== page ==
Scottish football has become accustomed to the spectacle of largely one-sided Old Firm fixtures in recent years.
But the sight of Rangers being the utterly dominant force when the ancient Glasgow rivals cross swords was both a rare and welcome phenomenon for their supporters to witness at Ibrox on Saturday.
It will take much more than just one derby victory for Steven Gerrard to loosen the iron grip Celtic have exerted on the Scottish Premiership under his old Liverpool gaffer Brendan Rodgers’ tutelage.
This, however, was unquestionably the most encouraging 90 minutes Rangers and their fans have experienced since the club’s financial collapse in 2012.
Gerrard was able to sign off his first six months in charge at Ibrox with the most complete and effective performance his team have yet delivered. They were startlingly superior to the reigning champions all over the pitch and now go into the winter break fuelled by a genuine belief they can sustain a strong title challenge in the second half of the season.
By contrast, this was as poorly as Celtic have played in a domestic fixture since Rodgers took charge in the summer of 2016. After an unprecedented run of success in Old Firm matches, his first defeat in 13 outings against Rangers will certainly have reinforced Rodgers’ desire to freshen up and strengthen his squad during the January transfer window.
Celtic remain the favourites to come out on top in what is proving to be an absorbingly competitive title race in which Kilmarnock and Aberdeen continue to have a significant interest. The Parkhead men still top the table on goal difference from Rangers and have a game in hand but there is a growing sense that the aura of impregnability Rodgers has constructed around them in the previous two seasons may be drifting away.
Nowhere was that more evident on Saturday than in a midfield battle which Rangers won hands-down. It’s an area of the pitch where Celtic have often almost contemptuously toyed with Rangers during Rodgers’ tenure but this time it was the trio of Scott Arfield, Ross McCrorie and goal scorer Ryan Jack who took complete control.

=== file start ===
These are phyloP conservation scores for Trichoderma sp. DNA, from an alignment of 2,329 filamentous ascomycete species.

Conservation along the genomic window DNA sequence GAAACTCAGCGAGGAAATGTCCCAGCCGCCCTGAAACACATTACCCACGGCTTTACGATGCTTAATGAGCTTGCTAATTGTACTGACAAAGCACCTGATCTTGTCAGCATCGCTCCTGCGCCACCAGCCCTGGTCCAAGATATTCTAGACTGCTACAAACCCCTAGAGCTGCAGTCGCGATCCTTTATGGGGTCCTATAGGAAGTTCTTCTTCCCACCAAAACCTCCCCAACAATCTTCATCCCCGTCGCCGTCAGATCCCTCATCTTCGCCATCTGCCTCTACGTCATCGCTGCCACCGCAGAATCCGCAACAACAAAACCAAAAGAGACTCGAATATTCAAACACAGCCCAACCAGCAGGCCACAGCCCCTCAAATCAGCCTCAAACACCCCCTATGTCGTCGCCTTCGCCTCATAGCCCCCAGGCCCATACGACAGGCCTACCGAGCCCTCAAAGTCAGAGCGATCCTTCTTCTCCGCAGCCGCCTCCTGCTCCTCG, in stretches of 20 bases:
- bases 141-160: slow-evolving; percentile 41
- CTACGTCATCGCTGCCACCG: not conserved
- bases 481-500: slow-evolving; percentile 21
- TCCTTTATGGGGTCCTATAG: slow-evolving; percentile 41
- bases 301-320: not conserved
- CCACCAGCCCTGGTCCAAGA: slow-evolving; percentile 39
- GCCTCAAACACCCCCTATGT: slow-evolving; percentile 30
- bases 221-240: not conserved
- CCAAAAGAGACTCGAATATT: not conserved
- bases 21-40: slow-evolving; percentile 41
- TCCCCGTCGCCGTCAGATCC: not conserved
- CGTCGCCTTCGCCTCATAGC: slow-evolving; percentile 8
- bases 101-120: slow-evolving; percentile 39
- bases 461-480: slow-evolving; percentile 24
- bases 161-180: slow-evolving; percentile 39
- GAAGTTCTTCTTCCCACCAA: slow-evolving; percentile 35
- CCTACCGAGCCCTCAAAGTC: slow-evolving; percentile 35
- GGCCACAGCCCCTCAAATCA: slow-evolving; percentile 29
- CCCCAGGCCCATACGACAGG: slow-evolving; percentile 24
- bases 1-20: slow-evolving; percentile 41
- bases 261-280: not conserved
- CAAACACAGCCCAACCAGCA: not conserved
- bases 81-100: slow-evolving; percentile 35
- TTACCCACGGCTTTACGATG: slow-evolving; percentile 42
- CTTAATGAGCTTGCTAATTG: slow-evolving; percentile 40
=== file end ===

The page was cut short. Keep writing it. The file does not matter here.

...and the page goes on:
Arfield ensured Celtic captain Scott Brown endured one of his most discomfiting afternoons in this fixture, while Olivier Ntcham also had no answer to the greater energy and desire of those in the Rangers engine room.
The loss of Callum McGregor from the Celtic midfield, their most influential player this season deployed at left-back with Kieran Tierney only fit enough for a place among the substitutes, proved damagingly disruptive to the champions.
Aside from a fairly even opening ten minutes, which saw Rangers goalkeeper Allan McGregor make what proved to be his only significant save of the match to keep out a James Forrest shot, the hosts held all the aces.
The 1-0 lead Rangers took into the interval, Jack claiming his first goal for the club when his 30th-minute shot took a deflection off Brown on its way to beating Craig Gordon, did not do justice to their mastery of proceedings.
Gordon kept Celtic in contention with some fine saves and there was a brief spell in the second half, when Rodgers switched to a diamond formation in midfield, when the visitors hinted at a recovery as McGregor saw a goal marginally but correctly disallowed for offside following a rare move of fluency and incision.
But although the inspirational Andy Halliday had to make a brave and crucial block to keep out Ntcham’s 85th-minute shot, an equaliser for Celtic would have been a form of larceny on this occasion. The slender scoreline was another reminder for Gerrard that Rangers will have to develop greater efficiency in chance conversion in the second half of the campaign if they hope to maximise their prospects of winning the title.
On-loan Liverpool winger Ryan Kent, who shone on his return to action after injury and provided a brilliant assist for Jack’s goal, was among those who passed up opportunities to inflict a much heavier defeat on Celtic. The 22-year-old, however, was gratified by his role in a success he believes will have earned Rangers greater respect throughout the Premiership.
“The way we played today, I think everyone will fear us in the league,” said Kent. “We were the better team. There are a lot of good players in our squad and you can see what it means to them. They all put 110 per cent in. When we perform like that, you can see what we can get out of games.
“I could have had a couple of goals myself, that was the only disappointing thing for me, but the most important thing were the three points.
“The target was to get after Celtic from the first whistle because we showed them too much respect when we played them away from home in September. We gave them too much time on the ball and they looked a better team. But this time we got after them and looked much the better team.”
Despite the injury problems which saw Filip Benkovic and Mikael Lustig both replaced before the start of the second half, there were no excuses offered from the Celtic camp.
“The changes didn’t make a great deal of an impact,” said goalkeeper Gordon. “We were still set up to play in a certain style but we just didn’t manage to execute our gameplan well enough.
“Whatever player plays, they all know their roles. We knew what we were trying to do. We just weren’t capable of carrying out the plan well enough.”